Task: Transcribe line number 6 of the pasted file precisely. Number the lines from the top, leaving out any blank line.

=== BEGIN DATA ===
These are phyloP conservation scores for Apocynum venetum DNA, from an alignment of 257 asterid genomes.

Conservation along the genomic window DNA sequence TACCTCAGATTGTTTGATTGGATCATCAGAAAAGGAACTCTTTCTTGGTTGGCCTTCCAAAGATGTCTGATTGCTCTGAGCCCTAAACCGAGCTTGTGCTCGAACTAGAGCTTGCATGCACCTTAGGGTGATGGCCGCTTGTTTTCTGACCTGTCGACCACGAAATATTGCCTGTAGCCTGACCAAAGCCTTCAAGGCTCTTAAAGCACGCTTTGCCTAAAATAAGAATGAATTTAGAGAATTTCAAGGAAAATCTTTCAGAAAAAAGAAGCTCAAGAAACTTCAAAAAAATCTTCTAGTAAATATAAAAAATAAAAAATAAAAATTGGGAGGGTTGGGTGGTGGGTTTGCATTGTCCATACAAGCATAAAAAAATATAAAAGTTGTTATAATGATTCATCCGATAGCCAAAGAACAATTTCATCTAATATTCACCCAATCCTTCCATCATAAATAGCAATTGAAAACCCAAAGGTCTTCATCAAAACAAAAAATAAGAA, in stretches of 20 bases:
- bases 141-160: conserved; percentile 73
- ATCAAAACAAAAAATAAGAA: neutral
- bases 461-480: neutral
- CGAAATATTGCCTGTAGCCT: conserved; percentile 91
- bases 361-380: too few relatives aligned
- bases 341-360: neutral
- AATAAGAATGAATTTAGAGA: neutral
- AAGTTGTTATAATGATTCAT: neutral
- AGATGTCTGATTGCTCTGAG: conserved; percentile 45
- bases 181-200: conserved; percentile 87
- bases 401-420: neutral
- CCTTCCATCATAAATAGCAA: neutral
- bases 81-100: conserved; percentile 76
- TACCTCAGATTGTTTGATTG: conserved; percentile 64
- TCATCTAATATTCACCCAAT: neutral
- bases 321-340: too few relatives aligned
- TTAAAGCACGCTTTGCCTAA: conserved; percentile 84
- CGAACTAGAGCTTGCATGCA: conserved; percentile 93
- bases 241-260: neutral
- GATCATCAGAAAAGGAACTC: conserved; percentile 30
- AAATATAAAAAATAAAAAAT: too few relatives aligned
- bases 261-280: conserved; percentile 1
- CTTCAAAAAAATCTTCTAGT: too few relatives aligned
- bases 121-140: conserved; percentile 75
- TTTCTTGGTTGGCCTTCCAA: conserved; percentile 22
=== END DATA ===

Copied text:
- CGAAATATTGCCTGTAGCCT: conserved; percentile 91